Mayor commits to cutting NYPD budget by $1 billion

Mayor Bill de Blasio has vowed to cut $1 billion from the NYPD — but some say the proposed cuts do not go far enough.
Ed Reed/Mayoral Photography Office

A day before the city’s 2021 budget deadline, Mayor Bill de Blasio confirmed that his administration and the City Council are preparing to cut $1 billion from the New York Police Department’s budget. 

After initially opposing cuts to the NYPD in this year’s proposed $87 billion budget, the mayor in early June vowed to divert agency funds to youth and social services after 10 days of protests against police brutality in the city. But, Monday’s pledge was the first time the mayor has specified just how much his administration plans to cut from the city police department. 

De Blasio initially proposed a fiscal year 2021 budget of $95.3 billion but had to shrink proposed city spending in order to close a $9 billion deficit caused by the economic fallout from the novel coronavirus pandemic. Along with cutting municipal spending by $2 billion, the de Blasio administration is also preparing to lay off 22,000 municipal workers in the fall to save the city an additional $1 billion.

De Blasio has blamed both Washington D.C. and Albany, in part, for the city’s current financial crisis. During his daily coronavirus press briefings, de Blasio repeatedly called for more federal aid which he recently said, “would never come.” In May, the mayor pitched increasing the city’s borrowing capacity to help temporarily fill the deficit but was rejected by state lawmakers. 

Over the weekend, the de Blasio administration presented a plan to the City Council that represented “a billion dollars in savings for the NYPD.” De Blasio’s proposal resembles a plan set forth by the City Council earlier this month and includes transferring NYPD safety agents to the Department of Education, cutting a July NYPD academy class of 1,100, and doing away with some homeless outreach efforts, Politico reported

“To say the least, this has been the toughest budget that we’ve had to do as an administration here at City Hall,” de Blasio told reporters on Monday. “We are in a whole different situation in New York City that we have ever faced in our history — a healthcare crisis, a disparity crisis, a budget crisis, all wrapped into one.”

De Blasio told reporters that his plan with the City Council would ensure “patrol strength” that would allow for school safety to do its jobs and that further details on changes to the distribution of school safety agents would be released soon.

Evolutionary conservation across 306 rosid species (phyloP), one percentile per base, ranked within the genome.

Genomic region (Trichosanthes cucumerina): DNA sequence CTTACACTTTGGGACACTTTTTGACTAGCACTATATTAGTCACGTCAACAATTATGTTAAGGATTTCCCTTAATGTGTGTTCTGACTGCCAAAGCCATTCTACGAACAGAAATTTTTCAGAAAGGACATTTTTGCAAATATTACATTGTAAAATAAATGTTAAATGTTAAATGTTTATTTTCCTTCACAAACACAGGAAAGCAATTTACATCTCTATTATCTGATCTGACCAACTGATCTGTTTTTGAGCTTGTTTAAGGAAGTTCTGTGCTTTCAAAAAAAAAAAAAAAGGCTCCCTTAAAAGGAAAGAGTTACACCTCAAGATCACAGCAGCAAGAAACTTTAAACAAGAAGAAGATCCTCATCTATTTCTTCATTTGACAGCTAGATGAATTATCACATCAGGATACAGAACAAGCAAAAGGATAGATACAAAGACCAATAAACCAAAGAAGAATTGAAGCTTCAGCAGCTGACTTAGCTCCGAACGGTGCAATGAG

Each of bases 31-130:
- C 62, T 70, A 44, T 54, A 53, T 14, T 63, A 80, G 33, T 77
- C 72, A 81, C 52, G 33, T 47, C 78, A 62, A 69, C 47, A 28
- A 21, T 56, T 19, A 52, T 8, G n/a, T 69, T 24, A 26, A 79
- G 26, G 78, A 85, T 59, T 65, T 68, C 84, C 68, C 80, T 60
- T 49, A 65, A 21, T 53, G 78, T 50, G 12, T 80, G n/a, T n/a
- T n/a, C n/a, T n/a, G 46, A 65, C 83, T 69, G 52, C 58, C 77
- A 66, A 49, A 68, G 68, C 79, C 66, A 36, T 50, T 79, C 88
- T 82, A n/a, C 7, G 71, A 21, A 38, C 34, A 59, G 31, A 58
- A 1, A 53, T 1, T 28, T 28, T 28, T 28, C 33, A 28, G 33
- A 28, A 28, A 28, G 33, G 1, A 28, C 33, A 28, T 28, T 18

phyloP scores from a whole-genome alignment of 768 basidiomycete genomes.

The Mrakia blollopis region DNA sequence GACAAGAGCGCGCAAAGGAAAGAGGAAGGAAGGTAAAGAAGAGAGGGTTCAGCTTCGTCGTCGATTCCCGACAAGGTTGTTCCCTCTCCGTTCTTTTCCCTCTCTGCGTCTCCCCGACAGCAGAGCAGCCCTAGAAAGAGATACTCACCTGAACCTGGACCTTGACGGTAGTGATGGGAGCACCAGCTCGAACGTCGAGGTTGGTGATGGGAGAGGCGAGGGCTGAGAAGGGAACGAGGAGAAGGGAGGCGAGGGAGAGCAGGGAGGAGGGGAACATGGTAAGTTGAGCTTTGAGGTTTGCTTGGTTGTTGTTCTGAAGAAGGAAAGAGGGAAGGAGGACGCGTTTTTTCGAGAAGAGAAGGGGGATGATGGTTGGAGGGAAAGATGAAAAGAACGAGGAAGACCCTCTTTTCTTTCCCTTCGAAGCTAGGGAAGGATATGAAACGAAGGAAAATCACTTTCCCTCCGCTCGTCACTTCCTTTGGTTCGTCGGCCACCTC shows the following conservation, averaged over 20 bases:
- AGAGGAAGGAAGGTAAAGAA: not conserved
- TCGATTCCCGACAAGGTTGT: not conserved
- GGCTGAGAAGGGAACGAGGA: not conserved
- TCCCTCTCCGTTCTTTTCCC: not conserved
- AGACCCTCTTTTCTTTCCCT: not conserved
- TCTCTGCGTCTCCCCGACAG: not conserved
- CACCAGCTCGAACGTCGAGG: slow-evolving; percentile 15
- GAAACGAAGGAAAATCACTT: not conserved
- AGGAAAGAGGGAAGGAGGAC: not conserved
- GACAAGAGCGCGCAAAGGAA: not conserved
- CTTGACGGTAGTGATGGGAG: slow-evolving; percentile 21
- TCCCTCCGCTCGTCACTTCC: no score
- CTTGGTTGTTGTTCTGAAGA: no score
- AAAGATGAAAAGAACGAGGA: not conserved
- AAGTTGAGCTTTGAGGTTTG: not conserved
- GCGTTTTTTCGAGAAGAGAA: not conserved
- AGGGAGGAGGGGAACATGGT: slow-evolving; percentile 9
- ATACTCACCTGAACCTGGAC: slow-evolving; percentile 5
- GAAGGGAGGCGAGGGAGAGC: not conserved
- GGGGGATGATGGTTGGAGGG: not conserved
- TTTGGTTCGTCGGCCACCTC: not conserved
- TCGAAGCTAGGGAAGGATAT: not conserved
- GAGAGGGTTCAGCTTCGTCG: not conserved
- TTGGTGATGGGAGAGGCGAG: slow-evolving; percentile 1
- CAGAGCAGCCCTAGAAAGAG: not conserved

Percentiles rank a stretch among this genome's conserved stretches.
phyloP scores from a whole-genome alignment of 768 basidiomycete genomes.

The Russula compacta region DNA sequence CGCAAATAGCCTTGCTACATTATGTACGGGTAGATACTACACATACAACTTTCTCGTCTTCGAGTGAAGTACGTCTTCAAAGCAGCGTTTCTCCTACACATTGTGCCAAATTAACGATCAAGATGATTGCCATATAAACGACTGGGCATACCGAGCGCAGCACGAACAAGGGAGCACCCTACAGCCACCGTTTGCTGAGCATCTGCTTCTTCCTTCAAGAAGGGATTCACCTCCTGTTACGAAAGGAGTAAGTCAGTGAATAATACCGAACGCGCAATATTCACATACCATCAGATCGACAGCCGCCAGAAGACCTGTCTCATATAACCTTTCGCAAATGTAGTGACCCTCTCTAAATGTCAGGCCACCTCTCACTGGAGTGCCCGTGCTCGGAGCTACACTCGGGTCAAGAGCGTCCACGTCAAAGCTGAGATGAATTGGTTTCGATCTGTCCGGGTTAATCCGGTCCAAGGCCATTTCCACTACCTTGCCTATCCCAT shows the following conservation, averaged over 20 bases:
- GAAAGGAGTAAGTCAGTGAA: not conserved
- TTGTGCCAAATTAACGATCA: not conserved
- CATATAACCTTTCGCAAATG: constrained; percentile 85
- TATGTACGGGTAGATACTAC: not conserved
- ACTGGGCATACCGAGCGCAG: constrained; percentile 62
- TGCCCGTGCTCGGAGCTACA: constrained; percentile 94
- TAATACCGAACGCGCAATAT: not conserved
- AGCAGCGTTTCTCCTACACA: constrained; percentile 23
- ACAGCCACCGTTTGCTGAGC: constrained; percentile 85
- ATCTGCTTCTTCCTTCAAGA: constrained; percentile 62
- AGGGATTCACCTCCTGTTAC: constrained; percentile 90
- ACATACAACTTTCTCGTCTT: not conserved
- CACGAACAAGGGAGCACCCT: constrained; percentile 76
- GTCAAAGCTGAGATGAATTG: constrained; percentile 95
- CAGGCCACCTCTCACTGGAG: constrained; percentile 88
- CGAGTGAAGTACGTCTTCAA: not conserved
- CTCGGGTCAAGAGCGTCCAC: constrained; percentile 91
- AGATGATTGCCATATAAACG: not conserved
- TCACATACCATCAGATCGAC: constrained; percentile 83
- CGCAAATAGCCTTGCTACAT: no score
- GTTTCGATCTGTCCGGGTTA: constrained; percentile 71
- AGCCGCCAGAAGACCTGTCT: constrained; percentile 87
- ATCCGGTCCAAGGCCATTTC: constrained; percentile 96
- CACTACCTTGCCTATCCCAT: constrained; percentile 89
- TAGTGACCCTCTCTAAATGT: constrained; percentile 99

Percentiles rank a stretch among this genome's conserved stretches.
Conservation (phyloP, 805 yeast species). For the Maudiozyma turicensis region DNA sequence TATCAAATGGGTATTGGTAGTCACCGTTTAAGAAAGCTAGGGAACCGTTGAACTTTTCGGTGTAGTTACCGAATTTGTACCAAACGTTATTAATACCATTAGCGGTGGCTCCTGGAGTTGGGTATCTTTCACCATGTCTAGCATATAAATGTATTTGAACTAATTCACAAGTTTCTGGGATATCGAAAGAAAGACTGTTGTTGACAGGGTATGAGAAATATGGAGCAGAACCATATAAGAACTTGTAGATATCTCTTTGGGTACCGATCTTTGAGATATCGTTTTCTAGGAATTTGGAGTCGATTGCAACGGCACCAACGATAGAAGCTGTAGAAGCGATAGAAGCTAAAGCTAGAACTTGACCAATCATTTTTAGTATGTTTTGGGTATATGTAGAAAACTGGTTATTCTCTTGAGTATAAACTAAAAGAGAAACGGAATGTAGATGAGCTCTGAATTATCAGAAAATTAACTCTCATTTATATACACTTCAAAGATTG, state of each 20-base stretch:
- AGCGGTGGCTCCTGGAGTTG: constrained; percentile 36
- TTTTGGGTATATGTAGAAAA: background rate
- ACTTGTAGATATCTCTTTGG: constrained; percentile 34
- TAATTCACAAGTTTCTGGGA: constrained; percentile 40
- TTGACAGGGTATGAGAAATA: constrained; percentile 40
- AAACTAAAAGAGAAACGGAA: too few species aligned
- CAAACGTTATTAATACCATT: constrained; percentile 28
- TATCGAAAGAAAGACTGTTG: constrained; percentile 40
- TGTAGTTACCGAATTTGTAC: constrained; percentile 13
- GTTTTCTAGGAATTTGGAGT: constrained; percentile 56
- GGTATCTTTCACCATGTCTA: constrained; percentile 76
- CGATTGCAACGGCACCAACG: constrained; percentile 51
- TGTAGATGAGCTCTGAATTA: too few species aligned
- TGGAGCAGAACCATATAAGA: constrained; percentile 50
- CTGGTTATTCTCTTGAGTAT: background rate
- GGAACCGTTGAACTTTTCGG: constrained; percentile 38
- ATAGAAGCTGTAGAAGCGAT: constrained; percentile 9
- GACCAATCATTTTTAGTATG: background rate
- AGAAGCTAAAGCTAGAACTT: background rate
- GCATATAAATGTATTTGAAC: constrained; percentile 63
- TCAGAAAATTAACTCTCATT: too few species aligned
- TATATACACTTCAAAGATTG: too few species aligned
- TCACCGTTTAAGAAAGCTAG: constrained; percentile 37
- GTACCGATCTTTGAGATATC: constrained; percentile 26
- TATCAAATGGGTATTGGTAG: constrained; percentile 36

Last week, hundreds of protesters vowed to camp outside of City Hall until the city’s June 30 budget deadline to pressure the mayor into slashing the NYPD budget by $1 billion, removing NYPD security agents from schools, and diverting funds from the police department to social services.

Some organizations are still not satisfied with the mayor’s vow to divert funds from the NYPD.

In a statement, activist group VOCAL-NY called the commitment a “betrayal of movement” and suggested that the city review a policy report from Communities United for Police Reform detailing the steps the mayor could take to make the city safer by investing in communities of color. Some of the steps outlined in the report include shrinking the NYPD budget, increasing NYPD transparency, and blocking any increases to the NYPD expense budget for the fiscal year 2021.

“New York City must eliminate the NYPD’s role in homeless services, schools, youth programs, overdose response, mental health response, and other social services and redirect those savings to housing, healthcare and social services that will be crucial to equitable COVID-19 recovery for Black, Latinx and other communities of color,” the group said in a statement.

“The deal as described does nothing close, preserving police resources and power — with not a single layoff among NYPD’s uniformed cops — and continues the mayor’s initial budget proposal to starve the communities left devastated by the coronavirus crisis, the same communities targeted by historical and current police abuse.”

This story first appeared on AMNY.com